Reviewed by Douglas D. Koch, MD
Houston—Eyes with keratoconus present numerous challenges for cataract surgeons. Among these are stability, the potential need for crosslinking, and the long-term visual needs of patients with respect to spectacle or contact lens use, said Douglas D. Koch, MD.
“Determining the IOL power and then managing the excessive postoperative refractive error of keratoconic eyes is a major challenge,” said Dr. Koch, professor and the Allen, Mosbacher, and Law Chair in ophthalmology, Cullen Eye Institute, Baylor College of Medicine, Houston. “If the eye is unstable, it may be best to crosslink and wait 3 to 6 months before proceeding with surgery.”
IOL spherical power
It is critical to try to determine if the patient’s cornea is stable or still changing and if corneal transplantation may be needed in the future, Dr. Koch said.
“If patients are wearing glasses currently and are expected to wear glasses, there is no anticipated need for contact lenses or a corneal transplant,” he said. “We want to be as accurate as possible in calculating IOL powers.”
In one case example, a 59-year-old male presented for cataract surgery. (Figure 1A)
Dr. Koch used the Holladay formula on two different devices (IOLMaster and Lenstar), and aimed for a bit of myopia. (Figure 1B)
This particular patient ended up hyperopic (0.91 with one device, and 1.12 with the other), which, is unfortunately very common, he said.
“I have found that these eyes end up much more hyperopic than calculations would suggest, sometimes by over 2 D," he said.
Dr. Koch believes this is due to:
1) an inability to determine the true refractive power of the anterior cornea due to its irregularity, and
2) the posterior cornea is steeper than anticipated, reducing effective corneal refractive power.
Preliminary data indicate that the steeper the cornea, the greater the hyperopic prediction error.
“As a result, I typically aim for -0.75 for mild keratoconus and -1.75 or more for advanced cases,” Dr. Koch said.
Toric IOLs and keratoconus
If surgeons are going to consider a toric IOL in this patient population, Dr. Koch suggests several criteria: 1) stability documented by topography or spectacle history, 2) fairly uniform and symmetrical topography in the central 3 mm, 3) close alignment with topographic and refractive astigmatism, and 4) desire for good uncorrected vision and will not be wearing contact lenses postoperatively.
“It is especially important to verify that the patient accepts or has actually has been wearing essentially the same astigmatic correction in glasses as is seen in topography,” he said.
As an example, Dr. Koch discussed a male patient who only wore glasses and liked the astigmatic correction. (Figure 2)
The cornea was stable, although readings with the IOLMaster showed increasing astigmatism along the same meridian. IOL power calculations suggested a 6.5 or 7 D, but Dr. Koch aimed for about -1 D, he said.
Because the patient had a long eye, Dr. Koch used the Wang Koch axial length modification to reduce the risk of a “hyperopic surprise.”
The majority of the astigmatism was along the 112 to 115 meridian, and it was consistent with biometry, topography, and refraction.
“You need to try to determine how much astigmatism you’re going to correct,” he said. "I deliberately try to undercorrect the astigmatism in these eys due to measurement uncertainty and the risk of inducing aberrations with misalignments."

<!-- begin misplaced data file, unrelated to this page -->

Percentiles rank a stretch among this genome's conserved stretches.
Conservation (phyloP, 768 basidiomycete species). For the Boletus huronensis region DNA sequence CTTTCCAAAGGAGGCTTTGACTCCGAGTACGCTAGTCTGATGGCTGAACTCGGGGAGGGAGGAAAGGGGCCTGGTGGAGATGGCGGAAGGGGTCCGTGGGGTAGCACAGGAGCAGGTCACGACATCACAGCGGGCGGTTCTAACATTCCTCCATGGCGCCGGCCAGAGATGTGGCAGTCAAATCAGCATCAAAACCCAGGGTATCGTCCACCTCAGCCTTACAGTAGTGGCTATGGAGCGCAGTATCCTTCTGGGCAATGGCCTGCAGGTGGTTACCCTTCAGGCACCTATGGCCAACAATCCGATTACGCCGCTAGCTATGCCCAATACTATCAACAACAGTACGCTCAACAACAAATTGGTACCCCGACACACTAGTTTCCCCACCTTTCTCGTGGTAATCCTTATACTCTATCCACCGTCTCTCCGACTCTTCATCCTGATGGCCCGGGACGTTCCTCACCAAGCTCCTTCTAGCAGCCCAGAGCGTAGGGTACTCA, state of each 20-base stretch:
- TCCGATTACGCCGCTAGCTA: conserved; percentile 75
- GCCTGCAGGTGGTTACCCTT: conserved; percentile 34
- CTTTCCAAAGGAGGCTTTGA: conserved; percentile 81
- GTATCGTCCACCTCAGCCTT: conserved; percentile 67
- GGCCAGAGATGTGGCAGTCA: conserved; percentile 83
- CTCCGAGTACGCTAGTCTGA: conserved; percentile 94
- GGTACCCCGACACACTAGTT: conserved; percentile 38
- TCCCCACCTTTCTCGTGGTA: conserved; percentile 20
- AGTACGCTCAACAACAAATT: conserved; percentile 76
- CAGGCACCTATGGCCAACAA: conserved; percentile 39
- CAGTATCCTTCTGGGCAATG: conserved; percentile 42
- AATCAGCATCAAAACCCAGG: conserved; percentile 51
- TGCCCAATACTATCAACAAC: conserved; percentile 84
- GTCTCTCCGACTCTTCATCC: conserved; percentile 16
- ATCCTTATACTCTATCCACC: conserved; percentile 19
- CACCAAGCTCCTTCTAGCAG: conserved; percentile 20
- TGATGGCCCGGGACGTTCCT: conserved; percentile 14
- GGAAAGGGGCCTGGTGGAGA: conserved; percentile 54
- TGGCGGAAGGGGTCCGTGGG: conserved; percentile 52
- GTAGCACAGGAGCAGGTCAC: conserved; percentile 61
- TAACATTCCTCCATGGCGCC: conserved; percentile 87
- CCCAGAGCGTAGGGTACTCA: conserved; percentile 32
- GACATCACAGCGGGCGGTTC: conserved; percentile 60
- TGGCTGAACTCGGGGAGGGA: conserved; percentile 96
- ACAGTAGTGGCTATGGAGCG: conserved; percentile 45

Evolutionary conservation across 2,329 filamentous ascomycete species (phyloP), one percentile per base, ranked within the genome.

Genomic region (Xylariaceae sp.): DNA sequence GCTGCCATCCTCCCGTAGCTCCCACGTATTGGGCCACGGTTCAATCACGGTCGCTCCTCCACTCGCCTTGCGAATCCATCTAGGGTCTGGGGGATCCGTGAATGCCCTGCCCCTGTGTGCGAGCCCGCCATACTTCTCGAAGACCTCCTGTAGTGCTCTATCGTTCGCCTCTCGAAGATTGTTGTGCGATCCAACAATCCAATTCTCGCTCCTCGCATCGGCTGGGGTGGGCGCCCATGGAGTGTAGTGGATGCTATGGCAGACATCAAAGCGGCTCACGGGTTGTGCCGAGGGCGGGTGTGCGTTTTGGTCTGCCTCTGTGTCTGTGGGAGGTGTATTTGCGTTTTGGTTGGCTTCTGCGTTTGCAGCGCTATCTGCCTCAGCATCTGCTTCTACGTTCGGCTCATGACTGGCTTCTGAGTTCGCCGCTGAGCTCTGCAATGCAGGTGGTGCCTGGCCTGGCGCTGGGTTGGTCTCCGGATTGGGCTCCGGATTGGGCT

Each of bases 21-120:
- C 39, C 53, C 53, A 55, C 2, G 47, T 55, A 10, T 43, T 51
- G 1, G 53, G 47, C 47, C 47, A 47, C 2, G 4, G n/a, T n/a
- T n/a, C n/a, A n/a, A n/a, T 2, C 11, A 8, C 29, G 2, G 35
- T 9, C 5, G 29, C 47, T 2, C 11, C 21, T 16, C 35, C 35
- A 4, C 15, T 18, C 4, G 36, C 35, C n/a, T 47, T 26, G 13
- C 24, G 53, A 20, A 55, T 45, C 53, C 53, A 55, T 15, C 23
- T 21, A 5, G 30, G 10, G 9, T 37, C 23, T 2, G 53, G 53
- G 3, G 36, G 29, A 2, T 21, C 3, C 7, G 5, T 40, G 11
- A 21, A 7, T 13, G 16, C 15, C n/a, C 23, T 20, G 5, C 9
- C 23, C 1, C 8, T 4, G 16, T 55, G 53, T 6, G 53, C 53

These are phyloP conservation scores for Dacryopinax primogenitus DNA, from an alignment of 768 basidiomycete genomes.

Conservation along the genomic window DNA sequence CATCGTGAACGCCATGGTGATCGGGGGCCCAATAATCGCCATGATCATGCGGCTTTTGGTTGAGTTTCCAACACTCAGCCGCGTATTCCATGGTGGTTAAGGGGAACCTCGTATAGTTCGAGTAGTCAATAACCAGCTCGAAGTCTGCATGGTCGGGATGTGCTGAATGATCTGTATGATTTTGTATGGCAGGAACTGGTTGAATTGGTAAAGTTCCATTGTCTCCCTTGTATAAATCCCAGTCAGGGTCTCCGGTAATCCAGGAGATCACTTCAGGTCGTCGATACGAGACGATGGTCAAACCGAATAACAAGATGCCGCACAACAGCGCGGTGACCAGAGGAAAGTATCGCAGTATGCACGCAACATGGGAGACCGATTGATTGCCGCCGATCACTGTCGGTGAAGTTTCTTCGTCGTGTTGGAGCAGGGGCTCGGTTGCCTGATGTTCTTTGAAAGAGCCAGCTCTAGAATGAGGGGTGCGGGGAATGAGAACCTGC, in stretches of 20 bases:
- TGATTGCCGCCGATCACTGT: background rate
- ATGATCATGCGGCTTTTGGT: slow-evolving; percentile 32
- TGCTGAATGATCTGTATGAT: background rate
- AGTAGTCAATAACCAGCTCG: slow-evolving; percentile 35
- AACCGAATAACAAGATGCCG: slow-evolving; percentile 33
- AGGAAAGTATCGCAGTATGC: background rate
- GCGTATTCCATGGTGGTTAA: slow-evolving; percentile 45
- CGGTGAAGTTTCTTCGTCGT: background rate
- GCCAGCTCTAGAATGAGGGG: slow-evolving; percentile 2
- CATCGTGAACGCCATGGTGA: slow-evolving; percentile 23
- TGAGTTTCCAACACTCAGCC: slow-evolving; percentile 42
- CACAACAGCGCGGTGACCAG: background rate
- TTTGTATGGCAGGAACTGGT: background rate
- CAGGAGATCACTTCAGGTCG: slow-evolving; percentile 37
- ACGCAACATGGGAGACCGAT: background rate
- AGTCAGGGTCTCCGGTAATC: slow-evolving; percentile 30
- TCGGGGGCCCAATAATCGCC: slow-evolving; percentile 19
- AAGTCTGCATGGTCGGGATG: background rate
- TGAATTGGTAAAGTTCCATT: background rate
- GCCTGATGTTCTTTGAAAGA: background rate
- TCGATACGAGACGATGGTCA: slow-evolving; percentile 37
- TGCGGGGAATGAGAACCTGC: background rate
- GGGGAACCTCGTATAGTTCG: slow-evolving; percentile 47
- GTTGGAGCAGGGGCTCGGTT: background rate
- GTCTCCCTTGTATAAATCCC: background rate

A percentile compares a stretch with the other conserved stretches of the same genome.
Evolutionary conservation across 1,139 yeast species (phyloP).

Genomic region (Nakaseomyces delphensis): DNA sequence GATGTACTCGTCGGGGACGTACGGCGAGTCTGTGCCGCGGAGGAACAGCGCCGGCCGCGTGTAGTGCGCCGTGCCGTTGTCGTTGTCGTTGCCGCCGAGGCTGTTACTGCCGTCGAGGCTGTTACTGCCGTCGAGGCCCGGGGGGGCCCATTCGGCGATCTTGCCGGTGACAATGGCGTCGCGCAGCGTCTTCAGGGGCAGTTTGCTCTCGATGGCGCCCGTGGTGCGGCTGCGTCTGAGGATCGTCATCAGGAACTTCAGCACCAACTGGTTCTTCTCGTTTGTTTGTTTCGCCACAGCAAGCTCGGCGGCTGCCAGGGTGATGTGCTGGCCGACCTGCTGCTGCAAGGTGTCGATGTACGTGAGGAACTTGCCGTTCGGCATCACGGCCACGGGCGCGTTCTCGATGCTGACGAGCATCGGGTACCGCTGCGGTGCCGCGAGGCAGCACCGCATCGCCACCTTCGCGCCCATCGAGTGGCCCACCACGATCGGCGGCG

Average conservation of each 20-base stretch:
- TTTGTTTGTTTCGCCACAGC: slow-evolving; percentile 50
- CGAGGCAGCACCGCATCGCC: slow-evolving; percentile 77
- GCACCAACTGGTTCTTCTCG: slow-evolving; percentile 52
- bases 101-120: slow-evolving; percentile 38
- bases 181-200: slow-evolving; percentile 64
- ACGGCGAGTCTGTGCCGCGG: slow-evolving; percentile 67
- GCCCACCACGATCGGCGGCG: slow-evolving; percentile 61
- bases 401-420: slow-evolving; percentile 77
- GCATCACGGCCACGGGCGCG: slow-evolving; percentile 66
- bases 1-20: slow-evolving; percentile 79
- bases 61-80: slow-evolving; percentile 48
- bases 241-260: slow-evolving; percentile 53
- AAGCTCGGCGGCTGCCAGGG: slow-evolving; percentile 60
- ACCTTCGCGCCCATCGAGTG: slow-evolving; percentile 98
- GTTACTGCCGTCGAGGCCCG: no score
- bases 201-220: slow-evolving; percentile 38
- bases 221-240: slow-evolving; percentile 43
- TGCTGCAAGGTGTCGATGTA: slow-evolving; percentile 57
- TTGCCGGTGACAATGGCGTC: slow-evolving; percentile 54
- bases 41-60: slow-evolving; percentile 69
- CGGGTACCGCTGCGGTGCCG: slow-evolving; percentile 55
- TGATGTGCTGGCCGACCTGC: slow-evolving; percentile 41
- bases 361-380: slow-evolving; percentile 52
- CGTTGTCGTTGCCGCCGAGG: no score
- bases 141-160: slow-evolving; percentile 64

Dr. Koch ultimately chose a 7 D T5 lens with a targeted -1 D. Postoperatively, the patient was plano +2.25 at 103, “so he still has 2.25 D of astigmatism left,” Dr. Koch said, but “the patient was ecstatic.”
What the case shows, however, is that Dr. Koch “didn’t aim for enough myopia and that it would have required a T9 to correct all of the cylinder.”
Patients with very high K values are likely to be in contact lenses, and might be future candidates for penetrating keratoplasty or lamellar keratoplasty, he said.
For patients who might need keratoplasty in the future, Dr. Koch said he will use an arbitrary K reading that would be anticipated after a keratoplasty, knowing the patient will be wearing a contact lens to correct for the residual refractive error.
Most keratoconic eyes have high negative asphericity due to the central steepness, he said.
“Consider an IOL with zero asphericity or even positive asphericity,” Dr. Koch said. “An IOL with zero asphericity may be preferable, because it’s not going to induce disparity between the alignment of the asphericity of the IOL and the cornea.”
Intraoperative aberrometry remains a wild card, he said.
It may be premature to definitively determine its optimal use, but the technology holds promise as an aid in confirming toricity and spherical power choices, Dr. Koch noted.
Down the road, using such technologies as the Light Adjustable Lens (Calhoun Vision) or the femtosecond laser to customize the IOL power l“might be a wonderful option for these very complex eyes, he said.
However, accurately delivering laser energy through these highly distorted corneas could prove difficult, Dr. Koch noted.
“Sometimes these eyes are even tough to YAG,” he said. “These are complex eyes that will continue to raise interesting challenges in our practice.”
Douglas D. Koch, MD
This article was adapted from Dr. Koch’s presentation at Cornea Subspecialty Day during the 2015 meeting of the American Academy of Ophthalmology. Dr. Koch declared financial interests with i-Optics, PerfectLens, and Ziemer.